Global Radiative Forcing from Contrail Cirrus

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Notes:
“Aviation makes a significant contribution to anthropogenic climate forcing.” p.54

“We show that the radiative forcing associated with contrail cirrus as a whole is about nine times larger than that from line-shaped contrails alone. We also find that contrail cirrus cause a significant decrease in natural cloudiness, which partly offsets their warming effect. Nevertheless, net radiative forcing due to contrail cirrus remains the largest single radiative-forcing component associated with aviation.” p.54

“Contrail cirrus initially form behind cruising aircraft as line-shaped contrails and transform into cirrus-like clouds or cloud clusters in favourable meteorological conditions, occasionally covering large horizontal areas. They have been tracked for up to 17 h in satellite observations. They remain line-shaped, and therefore easily distinguishable from natural cirrus, for only a fraction of their lifetime. The impact of aircraft soot emissions on cirrus in the absence of contrails depends on the ice-nucleating properties and the ice-active number concentration of soot-particle emissions.” p.54

“Contrail cirrus form and persist in air that is ice-saturated, whereas natural cirrus often require high ice supersaturation to form. This implies that in a substantial fraction of the upper troposphere, contrail cirrus can persist in supersaturated air that is cloud-free, thus increasing high cloud coverage.” p.54

“Over central Europe, contrail-cirrus coverage is largest, reaching up to 10%. Although the level of air traffic over the east coast of northern America is as large as over central Europe, contrail-cirrus coverage in the former region is lower, reaching 6%. It is mainly the coverage due to contrails older than 5 h that is smaller over the USA than over Europe…” p.54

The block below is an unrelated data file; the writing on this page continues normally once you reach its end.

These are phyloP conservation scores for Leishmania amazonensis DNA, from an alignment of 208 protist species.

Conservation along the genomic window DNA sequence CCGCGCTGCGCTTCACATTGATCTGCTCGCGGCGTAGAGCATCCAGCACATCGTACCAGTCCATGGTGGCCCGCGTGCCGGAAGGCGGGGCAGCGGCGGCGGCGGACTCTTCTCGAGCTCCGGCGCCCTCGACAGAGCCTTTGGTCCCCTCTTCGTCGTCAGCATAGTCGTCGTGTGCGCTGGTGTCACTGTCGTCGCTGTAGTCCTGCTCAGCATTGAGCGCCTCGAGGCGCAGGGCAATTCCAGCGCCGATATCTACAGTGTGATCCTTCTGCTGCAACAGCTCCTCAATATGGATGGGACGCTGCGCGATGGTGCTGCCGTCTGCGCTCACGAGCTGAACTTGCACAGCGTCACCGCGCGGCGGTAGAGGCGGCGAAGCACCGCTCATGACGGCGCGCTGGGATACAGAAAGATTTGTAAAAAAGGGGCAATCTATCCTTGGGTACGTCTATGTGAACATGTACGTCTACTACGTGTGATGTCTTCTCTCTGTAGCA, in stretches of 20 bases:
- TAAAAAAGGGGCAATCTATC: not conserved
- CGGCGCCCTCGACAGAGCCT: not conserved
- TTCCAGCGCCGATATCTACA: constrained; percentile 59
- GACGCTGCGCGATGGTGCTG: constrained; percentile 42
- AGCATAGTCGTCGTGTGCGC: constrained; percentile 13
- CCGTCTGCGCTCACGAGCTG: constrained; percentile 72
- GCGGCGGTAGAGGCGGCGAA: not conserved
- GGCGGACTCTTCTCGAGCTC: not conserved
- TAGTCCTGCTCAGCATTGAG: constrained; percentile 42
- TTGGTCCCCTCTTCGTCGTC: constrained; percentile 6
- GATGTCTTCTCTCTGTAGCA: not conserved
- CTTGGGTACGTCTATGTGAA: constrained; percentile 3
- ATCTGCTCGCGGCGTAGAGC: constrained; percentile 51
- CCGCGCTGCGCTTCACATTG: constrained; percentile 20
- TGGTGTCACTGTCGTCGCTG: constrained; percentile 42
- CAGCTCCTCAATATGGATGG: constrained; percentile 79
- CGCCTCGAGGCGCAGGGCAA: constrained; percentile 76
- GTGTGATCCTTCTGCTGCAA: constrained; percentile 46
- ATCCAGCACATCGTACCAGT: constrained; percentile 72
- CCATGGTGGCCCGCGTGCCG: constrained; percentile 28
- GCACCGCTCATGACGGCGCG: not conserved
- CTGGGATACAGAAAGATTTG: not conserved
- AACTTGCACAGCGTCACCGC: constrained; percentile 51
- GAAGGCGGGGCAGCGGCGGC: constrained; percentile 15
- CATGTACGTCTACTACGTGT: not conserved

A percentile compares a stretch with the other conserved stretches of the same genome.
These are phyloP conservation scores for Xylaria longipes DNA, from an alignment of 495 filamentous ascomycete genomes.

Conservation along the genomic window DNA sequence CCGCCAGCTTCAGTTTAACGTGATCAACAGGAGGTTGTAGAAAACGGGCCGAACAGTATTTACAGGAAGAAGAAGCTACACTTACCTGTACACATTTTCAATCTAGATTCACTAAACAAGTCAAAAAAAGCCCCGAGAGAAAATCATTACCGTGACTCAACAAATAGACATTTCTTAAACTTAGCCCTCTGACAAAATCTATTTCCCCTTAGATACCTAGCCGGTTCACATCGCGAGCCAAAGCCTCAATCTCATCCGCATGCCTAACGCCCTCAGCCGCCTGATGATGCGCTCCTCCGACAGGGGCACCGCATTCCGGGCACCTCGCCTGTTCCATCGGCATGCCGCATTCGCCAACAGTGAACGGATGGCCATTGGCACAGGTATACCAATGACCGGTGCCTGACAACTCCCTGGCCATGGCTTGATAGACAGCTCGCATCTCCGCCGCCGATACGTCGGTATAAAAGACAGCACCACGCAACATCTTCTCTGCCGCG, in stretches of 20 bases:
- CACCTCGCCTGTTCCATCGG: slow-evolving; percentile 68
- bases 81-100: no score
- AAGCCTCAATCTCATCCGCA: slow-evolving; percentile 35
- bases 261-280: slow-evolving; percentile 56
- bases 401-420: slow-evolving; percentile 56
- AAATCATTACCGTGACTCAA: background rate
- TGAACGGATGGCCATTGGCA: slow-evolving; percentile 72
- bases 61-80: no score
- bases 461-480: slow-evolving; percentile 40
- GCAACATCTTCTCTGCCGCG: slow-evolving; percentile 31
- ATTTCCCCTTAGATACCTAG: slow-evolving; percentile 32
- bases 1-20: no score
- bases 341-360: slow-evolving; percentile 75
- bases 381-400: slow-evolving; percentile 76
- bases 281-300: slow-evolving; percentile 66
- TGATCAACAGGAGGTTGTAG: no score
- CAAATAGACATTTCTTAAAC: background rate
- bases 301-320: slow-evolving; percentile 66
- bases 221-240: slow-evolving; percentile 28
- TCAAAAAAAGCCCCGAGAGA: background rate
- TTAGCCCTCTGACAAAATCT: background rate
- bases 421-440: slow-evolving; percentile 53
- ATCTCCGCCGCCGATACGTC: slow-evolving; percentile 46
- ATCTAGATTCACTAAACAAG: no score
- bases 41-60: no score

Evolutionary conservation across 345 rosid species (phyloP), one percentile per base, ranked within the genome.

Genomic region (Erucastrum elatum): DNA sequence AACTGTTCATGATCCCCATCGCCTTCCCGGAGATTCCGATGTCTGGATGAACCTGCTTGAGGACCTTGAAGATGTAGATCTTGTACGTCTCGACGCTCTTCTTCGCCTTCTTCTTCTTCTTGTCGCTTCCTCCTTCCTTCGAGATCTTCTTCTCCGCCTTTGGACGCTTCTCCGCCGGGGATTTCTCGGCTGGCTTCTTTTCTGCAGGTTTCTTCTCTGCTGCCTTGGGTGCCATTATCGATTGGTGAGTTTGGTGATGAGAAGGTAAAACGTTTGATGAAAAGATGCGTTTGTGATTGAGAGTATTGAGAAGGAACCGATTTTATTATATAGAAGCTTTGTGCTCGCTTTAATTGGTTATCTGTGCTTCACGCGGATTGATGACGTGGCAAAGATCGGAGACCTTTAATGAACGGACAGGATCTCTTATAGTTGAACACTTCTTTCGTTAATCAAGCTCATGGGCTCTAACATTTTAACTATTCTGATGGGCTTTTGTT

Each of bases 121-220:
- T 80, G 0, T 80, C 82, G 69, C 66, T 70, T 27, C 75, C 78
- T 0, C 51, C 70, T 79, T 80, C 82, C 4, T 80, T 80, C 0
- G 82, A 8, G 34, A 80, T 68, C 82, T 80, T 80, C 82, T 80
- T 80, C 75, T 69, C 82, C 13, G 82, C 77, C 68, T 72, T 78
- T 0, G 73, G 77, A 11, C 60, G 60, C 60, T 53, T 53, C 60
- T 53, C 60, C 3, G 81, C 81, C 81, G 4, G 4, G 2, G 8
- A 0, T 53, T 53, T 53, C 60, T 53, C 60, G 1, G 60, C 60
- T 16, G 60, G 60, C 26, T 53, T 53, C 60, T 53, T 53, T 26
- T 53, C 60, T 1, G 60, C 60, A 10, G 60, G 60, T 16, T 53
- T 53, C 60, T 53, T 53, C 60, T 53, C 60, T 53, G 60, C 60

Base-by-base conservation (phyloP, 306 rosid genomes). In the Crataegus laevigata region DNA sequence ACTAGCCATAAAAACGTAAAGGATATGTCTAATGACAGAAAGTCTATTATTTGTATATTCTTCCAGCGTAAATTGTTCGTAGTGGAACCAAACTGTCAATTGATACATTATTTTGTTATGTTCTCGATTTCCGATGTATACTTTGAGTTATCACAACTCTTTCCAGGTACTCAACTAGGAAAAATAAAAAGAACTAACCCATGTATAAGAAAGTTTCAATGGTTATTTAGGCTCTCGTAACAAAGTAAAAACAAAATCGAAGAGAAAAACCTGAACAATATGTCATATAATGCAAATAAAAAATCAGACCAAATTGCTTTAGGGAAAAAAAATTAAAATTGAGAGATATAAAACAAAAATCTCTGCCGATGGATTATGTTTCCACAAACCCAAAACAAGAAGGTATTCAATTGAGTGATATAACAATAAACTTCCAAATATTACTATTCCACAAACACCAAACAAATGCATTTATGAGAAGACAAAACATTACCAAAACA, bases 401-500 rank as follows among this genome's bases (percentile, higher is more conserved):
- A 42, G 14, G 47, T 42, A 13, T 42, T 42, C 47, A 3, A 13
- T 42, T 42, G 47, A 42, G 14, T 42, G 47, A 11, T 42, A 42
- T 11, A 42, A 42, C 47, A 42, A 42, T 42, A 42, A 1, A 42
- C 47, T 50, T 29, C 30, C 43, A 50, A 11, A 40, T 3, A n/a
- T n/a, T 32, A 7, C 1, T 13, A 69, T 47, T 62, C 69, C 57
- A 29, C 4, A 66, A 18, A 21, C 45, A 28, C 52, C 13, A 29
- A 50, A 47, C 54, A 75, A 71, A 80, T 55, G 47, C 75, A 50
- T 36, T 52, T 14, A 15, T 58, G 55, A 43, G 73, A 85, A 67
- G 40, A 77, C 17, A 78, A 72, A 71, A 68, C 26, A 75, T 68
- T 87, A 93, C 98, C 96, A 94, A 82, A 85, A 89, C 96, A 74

“A large fraction of contrail cirrus is optically very thin (solar optical depth <0.02) and can therefore neither be detected by a satellite nor seen with the human eye from the ground.” p. 55

“The global net radiative forcing of contrail cirrus is roughly nine times that of young contrails, making it the single largest radiative-forcing component connected with aviation.” p.56

“Contrail cirrus change the water budget of the surrounding atmosphere and therefore can have an impact on natural clouds.” p. 56

“Locally, the decrease in natural-cirrus coverage (over Europe and the US) amounts to up to 10% of the natural-cirrus coverage or up to 20% of the contrail-cirrus coverage. Furthermore, in the main contrail-cirrus areas of North America and Europe, the optical depth of natural clouds is significantly (at the 95% significance level) reduced by up to 10% owing to the presence of contrail cirrus.” p.57

“Clouds are influenced by small-scale processes that cannot be resolved by a large-scale climate model and which therefore need to be parametrized.” p. 57